Part Four: James Caruso — "Step outside your comfort zone"
April 26, 2022
Many architecture students dream of working at famous international architecture offices. This four-part series tells the stories of three students from the Azrieli School of Architecture & Urbanism who landed at high-profile firms and the insights and opportunities they gained from their experiences.
James Caruso in the BIG model shop in 2019. Image by Yerin Won
Where and when did you work?
Bjarke Ingels Group (BIG), New York City
MOS, New York City
How did you get the job?
BIG: I sent what felt like a long shot of an application through the general online portal and was very surprised, yet excited, to receive a response from a human. The interview process was quite short, a single interview of only 15 minutes, during which I spoke about my portfolio, skills, process, and interests.
MOS: I cold emailed the general office email and was incredibly surprised to receive a response from principal Michael Meredith. The pandemic was still fresh at this point, so after a brief phone call, we were able to coordinate a remote internship opportunity.
What do you think helped you obtain the job?
BIG + MOS: Before the thought of applying for an internship at either office was on my mind, I would find myself deep diving into their work respectively to try and understand some sort of office “DNA.”
I would find my portfolio becoming more tailored to the offices I was interested in working at, as their work was typically the source of inspiration for my projects. I truly think what helped was representation and alignment on how each office represent their work — whether renderings or words.
What skills, attributes are they seeking?
BIG + MOS: I think the main attribute for both internships is time efficiency. It required a level of competency using software and not being too afraid to speak up when there are things you are unsure of.
What did you work on?
BIG: Models for various projects. A few projects are still unpublished and protected by non-disclosure agreements, but a few of the public things I was lucky enough to work on were:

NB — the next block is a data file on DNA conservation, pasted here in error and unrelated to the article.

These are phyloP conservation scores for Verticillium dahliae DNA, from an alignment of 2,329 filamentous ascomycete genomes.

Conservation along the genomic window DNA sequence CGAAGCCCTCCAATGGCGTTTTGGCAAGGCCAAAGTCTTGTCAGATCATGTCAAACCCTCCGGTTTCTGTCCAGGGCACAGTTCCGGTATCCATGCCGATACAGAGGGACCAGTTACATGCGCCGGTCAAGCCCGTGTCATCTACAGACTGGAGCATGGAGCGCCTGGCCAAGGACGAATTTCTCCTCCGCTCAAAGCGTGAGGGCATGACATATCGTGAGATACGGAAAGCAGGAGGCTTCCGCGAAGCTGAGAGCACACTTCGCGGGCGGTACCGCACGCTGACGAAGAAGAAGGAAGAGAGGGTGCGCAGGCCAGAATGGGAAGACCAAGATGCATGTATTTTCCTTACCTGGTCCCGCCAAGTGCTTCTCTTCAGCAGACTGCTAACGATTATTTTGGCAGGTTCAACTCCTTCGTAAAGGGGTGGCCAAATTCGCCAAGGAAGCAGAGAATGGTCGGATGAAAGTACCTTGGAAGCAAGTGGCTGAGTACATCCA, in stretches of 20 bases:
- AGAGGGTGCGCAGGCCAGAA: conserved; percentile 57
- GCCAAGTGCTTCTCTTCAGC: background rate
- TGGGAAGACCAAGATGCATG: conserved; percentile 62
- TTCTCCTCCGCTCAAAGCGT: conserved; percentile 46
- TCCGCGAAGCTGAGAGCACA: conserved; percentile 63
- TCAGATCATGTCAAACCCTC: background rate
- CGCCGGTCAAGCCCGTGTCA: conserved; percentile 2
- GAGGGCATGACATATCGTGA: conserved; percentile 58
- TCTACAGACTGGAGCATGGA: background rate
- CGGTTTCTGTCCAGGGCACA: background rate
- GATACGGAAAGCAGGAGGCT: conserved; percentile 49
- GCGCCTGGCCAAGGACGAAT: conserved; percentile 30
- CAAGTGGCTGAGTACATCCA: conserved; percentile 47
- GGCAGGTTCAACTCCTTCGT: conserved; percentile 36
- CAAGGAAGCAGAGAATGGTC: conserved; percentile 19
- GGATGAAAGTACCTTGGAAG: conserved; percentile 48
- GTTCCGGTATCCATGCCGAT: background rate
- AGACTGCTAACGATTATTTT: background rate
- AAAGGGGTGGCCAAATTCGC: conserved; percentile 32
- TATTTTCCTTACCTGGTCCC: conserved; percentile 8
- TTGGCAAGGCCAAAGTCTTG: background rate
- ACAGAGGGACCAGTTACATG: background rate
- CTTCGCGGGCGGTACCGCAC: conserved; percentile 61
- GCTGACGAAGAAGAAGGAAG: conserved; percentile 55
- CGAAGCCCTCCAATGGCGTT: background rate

Schematic design studies for 670 Mesquit, a mixed-use building in the Los Angeles arts district.
FORMGIVING Exhibition at the Danish Architecture Centre
MOS: Similar to BIG, most projects are unpublished, but I was lucky enough to work on furniture and objects found in their most recent collaboration with Maniera in Brussels.
Was it a good, bad, or so-so experience, and why?
BIG + MOS: Both internship experiences were amazing. I was constantly inspired and amazed by my colleagues. It is incredible how steep a learning curve can be when you are surrounded by brilliant minds.
Work culture at respective offices typically entails long hours, which can invade your personal life and impact your health — physically (sleep), mentally (taking breaks), and emotionally (at times, intense environments).
Reflecting on my experiences, I would recommend stepping outside your comfort zone to be around incredible designers who push your thinking and skills to new levels you did not know you were capable of reaching.
What stands out for you?
The main thing that stood out to me during my time at BIG was how close you grow to your colleagues, especially the interns. It is such a diverse group of students, spanning from amazing North American schools to countries all over the world. There is so much to learn about so many different topics related to the work we were doing and life outside of it.
How do you think Carleton helped/prepared you?
I feel incredibly fortunate to have been surrounded by the peers that I had. It feels like I won the classmate lottery. I owe 99 percent of my achievements to them. They were there during the long days, nights, problem solving, troubleshooting, sharing inspiration, teaching, failing, and learning. I look back at my time at Carleton as possibly the best and most defining four years of my life.
What was the big takeaway from this work experience for you?
It showed me that practice really can be an extension of school in an abstract way. That any design task, even what is considered mundane, can become amazing opportunities. It isn’t even a matter of budget or client per se, but an open mindset.
James Caruso graduated from the Bachelor of Architectural Studies program in 2020. He is a candidate for the MArch I program at the Yale School of Architecture. Caruso is currently living in Vancouver, BC, where he practices at a range of scales spanning architecture, interior design, furniture, and objects.